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Free to Be… You and Me: For Woke Toddlers Only

By Maddie Haines | 14/11/17 11:58am
freetobeyouandme

The past few days I’ve been making plans for Thanksgiving break, which is only ten sleeps away! The closer it gets, the more I start to think about seeing my family, and the more one specific album has started popping up in my mind and in my headphones. Free to Be… You and Me was one of the most important records in my upbringing and to this day remains one of the only things my family can listen to in the car without wanting to be at each other’s throats.

Free to Be…You and Me is the brainchild of actress Marlo Thomas and the Ms. Foundation for Women, born in 1972. Tracks include songs, audio skits, and stories performed by a star-studded cast, including some of the biggest celebrities of the time, such as Harry Belafonte, Diana Ross, Alan Alda, and Marlo Thomas herself. The Free to Be… You and Me franchise also grew to include a book, a television special, and live shows. The true significance, though, lies in its themes of defying gender stereotypes, embracing individuality, and caring for others. The intention is to encourage children to understand these lessons through a simple, relatable, and easily digestible medium.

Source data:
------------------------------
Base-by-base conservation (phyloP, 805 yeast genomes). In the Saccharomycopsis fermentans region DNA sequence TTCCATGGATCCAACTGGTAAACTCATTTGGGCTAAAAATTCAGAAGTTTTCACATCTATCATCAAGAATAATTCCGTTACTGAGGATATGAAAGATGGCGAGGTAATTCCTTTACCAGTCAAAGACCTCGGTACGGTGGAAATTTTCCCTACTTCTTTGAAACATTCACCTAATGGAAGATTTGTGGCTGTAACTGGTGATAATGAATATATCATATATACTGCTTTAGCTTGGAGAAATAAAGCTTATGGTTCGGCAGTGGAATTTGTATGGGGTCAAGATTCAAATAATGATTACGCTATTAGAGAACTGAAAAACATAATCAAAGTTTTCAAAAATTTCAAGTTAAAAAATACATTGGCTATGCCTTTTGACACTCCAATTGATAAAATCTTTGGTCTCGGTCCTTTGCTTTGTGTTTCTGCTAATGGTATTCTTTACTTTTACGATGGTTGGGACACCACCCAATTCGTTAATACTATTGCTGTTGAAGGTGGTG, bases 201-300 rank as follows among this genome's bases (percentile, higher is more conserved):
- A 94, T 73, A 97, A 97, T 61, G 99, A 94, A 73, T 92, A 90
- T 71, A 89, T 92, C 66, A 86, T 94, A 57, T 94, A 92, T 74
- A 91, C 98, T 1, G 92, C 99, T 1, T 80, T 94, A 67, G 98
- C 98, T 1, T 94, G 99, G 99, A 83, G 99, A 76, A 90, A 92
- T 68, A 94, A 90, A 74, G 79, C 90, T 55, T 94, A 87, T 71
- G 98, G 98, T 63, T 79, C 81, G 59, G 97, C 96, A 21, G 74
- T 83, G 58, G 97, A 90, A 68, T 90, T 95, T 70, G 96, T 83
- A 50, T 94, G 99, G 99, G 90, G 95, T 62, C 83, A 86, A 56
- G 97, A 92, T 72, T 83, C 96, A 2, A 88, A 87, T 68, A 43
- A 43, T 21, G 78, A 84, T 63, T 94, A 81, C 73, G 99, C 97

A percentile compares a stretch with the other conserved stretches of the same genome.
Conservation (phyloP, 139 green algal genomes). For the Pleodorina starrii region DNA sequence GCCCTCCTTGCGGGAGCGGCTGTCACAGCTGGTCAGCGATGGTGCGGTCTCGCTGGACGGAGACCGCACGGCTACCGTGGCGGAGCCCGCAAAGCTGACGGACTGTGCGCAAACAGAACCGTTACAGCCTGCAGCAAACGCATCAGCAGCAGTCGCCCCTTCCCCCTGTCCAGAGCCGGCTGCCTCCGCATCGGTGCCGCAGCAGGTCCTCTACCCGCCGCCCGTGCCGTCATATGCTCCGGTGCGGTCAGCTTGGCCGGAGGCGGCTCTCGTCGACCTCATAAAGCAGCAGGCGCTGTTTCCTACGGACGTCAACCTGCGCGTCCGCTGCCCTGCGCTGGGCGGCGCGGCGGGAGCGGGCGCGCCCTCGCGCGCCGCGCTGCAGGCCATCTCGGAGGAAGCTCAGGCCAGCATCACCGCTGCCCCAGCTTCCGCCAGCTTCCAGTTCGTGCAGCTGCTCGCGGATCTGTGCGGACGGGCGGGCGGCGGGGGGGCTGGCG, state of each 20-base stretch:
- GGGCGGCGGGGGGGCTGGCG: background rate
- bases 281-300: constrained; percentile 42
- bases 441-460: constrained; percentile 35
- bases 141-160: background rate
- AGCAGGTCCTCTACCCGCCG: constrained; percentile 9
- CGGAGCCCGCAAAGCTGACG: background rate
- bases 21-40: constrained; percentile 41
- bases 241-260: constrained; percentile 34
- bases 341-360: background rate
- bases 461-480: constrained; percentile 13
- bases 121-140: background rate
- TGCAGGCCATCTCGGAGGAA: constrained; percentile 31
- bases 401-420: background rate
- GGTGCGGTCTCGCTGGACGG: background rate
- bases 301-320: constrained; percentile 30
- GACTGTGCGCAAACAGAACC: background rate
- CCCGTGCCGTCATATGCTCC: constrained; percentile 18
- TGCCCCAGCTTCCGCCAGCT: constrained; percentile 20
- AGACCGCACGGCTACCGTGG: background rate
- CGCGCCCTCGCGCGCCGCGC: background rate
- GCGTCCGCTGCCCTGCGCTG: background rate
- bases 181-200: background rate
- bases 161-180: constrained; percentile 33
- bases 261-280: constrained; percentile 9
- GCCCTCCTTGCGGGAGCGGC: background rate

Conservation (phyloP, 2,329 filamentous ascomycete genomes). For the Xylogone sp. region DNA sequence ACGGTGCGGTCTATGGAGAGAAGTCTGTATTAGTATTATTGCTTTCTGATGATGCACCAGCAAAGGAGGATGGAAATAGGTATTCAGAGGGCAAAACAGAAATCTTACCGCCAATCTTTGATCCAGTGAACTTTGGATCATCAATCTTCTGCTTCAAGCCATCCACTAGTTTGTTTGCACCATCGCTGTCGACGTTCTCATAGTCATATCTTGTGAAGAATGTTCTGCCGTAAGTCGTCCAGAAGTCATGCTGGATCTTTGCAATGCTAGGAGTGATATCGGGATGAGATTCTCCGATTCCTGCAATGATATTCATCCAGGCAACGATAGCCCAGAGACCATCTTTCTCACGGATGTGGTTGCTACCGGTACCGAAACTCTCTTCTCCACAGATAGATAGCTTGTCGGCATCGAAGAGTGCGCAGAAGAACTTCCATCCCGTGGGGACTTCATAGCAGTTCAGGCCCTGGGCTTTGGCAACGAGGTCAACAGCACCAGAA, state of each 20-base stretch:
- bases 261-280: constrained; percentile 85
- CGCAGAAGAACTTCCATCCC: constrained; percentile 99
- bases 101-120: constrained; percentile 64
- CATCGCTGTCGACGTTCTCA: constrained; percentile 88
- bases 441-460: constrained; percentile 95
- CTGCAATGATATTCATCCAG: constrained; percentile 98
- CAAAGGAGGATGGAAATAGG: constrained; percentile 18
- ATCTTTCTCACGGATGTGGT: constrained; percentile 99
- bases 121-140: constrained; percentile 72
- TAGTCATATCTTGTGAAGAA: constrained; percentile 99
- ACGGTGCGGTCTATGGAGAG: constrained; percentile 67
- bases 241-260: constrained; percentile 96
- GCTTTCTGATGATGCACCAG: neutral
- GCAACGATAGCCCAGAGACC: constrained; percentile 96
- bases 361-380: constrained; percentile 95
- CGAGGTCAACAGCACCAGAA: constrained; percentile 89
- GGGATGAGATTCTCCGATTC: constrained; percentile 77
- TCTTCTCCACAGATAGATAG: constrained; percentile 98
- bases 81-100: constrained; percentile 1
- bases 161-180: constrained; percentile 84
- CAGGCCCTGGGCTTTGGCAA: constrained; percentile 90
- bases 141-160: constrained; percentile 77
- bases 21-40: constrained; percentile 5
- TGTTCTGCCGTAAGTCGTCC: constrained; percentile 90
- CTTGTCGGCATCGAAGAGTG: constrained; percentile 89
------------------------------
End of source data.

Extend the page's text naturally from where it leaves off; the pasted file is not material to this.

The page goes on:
The first (and titular) track envisions a beautiful, picturesque land in which children are free to be themselves and love one another (I’ll grant it can get a bit campy at times), and imagines that that land is just beyond the horizon and within reach. The second, “Boy Meets Girl”, is an imagined back and forth between two newborn babies, trying to figure out what gender they are. It functions as a silly way to call attention to the faults with the gender stereotypes so pervasive in media at the time. The spoken “Housework” playfully cautions children not to buy into everything they see on TV and to help others. The songs “It’s Alright to Cry” and “William Wants a Doll” debunk commonly held misconceptions that boys shouldn’t show their emotions or play with the toys they want to. The second to last, “Glad to Have a Friend Like You” simply celebrates the happiness found in being oneself and the genuine friendships that result.

Like I said, it can get a little silly, and it’s marketed towards kids. Plus, I’m definitely biased, as I was made into its biggest fan as a kid, but I think as a project for children, it’s pretty freakin delightful. Definitely worth a listen if you ever plan on having kids. And I’ll be jamming it for the next week and a half until I’m reunited with the people who shared it with me first.